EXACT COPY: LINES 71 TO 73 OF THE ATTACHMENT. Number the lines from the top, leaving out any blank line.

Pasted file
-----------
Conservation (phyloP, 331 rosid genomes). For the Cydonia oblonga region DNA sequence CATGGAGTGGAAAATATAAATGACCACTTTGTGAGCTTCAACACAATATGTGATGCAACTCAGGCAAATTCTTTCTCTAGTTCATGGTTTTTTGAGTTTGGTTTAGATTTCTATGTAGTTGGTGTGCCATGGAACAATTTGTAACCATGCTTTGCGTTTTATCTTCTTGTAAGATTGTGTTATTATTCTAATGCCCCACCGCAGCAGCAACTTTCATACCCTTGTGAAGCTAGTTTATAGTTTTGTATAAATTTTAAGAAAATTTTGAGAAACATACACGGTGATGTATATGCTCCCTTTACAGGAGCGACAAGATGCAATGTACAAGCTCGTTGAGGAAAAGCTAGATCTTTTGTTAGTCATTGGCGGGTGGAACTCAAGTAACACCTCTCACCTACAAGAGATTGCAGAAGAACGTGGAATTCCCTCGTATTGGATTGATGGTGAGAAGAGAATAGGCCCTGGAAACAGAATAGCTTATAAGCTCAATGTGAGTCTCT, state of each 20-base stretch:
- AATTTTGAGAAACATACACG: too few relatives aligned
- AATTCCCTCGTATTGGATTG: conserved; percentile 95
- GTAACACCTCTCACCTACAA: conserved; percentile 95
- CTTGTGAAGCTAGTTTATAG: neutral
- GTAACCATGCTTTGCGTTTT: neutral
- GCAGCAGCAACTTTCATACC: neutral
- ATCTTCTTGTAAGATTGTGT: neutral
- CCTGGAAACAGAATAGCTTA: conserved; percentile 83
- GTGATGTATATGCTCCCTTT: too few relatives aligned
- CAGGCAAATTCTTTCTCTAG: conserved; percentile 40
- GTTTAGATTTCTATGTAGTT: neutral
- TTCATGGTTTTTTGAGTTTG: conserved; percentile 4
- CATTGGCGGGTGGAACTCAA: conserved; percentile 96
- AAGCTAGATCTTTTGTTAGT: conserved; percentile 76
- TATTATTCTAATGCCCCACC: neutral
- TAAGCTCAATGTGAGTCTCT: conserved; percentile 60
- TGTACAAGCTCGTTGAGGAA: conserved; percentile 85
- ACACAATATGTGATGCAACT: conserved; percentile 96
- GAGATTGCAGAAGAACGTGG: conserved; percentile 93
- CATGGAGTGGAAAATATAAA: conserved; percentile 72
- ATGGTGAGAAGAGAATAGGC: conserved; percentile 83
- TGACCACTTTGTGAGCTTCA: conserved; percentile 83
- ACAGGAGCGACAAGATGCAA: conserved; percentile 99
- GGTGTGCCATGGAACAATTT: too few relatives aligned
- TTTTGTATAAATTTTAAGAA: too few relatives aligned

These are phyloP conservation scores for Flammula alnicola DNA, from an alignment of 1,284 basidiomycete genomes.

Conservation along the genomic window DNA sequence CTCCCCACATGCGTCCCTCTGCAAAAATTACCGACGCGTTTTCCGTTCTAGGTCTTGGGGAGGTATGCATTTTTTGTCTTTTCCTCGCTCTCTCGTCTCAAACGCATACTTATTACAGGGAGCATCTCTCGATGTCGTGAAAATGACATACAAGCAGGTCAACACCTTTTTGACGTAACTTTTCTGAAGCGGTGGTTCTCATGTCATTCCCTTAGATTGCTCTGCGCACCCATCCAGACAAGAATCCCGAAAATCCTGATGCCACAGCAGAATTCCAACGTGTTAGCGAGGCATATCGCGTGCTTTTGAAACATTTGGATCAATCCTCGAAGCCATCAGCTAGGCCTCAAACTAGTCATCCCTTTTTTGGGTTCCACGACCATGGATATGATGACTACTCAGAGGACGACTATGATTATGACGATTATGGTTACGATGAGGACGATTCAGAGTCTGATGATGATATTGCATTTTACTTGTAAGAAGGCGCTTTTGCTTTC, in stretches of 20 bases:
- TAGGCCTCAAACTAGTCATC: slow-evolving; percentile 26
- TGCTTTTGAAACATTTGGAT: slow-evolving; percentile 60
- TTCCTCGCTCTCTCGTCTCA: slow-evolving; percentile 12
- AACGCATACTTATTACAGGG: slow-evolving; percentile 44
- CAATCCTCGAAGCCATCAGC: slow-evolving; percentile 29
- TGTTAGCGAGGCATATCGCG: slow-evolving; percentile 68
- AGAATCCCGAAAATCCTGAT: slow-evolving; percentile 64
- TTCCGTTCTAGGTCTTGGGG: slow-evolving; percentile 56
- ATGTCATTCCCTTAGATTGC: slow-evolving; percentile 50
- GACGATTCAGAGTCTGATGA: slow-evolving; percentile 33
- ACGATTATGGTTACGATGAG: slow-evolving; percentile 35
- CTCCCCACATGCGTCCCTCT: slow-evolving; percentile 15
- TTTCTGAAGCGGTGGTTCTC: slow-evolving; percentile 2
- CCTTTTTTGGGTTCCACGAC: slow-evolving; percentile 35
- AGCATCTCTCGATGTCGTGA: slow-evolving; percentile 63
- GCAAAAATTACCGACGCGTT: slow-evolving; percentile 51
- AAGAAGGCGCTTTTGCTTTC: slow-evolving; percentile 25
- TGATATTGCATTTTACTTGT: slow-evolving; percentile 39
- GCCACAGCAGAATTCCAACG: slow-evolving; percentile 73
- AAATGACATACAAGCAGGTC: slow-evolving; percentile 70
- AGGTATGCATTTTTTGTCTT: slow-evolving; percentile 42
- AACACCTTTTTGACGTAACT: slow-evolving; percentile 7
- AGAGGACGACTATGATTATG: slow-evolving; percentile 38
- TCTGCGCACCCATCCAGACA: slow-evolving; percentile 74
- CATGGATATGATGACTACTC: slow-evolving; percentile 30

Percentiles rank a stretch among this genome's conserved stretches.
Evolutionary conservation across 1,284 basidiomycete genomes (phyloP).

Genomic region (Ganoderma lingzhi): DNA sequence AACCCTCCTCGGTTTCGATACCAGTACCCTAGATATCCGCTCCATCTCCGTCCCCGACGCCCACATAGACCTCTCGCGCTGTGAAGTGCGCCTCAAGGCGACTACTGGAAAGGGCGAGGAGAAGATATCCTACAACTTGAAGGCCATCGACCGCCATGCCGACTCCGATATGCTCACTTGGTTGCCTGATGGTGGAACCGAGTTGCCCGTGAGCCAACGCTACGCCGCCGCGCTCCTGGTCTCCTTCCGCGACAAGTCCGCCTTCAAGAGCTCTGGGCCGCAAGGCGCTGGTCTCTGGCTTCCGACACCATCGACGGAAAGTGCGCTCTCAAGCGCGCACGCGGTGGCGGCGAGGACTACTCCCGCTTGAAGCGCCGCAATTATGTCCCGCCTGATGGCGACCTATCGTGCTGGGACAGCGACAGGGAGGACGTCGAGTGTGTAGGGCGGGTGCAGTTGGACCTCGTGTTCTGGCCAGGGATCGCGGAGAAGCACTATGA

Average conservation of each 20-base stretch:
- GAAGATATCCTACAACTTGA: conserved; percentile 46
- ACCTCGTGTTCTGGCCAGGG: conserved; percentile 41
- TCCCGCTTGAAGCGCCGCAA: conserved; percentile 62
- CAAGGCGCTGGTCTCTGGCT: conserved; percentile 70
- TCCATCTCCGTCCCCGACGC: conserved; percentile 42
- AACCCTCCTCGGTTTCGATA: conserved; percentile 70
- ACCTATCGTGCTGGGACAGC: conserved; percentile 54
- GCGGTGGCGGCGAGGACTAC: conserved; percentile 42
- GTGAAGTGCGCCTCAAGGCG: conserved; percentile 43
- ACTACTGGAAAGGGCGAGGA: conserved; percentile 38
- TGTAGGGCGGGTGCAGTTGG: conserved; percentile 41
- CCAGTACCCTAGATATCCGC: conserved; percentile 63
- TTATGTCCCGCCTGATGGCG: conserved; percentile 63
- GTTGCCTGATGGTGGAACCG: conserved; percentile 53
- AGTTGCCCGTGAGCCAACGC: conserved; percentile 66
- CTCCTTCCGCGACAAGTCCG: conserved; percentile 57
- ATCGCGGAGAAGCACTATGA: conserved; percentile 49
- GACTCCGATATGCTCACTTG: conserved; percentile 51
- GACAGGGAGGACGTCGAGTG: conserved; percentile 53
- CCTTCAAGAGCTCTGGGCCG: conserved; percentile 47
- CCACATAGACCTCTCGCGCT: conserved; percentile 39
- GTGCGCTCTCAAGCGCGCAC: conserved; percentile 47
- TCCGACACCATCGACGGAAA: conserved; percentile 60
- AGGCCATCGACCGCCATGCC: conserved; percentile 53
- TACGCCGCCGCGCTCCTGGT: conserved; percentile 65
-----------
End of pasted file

- GTTGCCTGATGGTGGAACCG: conserved; percentile 53
- AGTTGCCCGTGAGCCAACGC: conserved; percentile 66
- CTCCTTCCGCGACAAGTCCG: conserved; percentile 57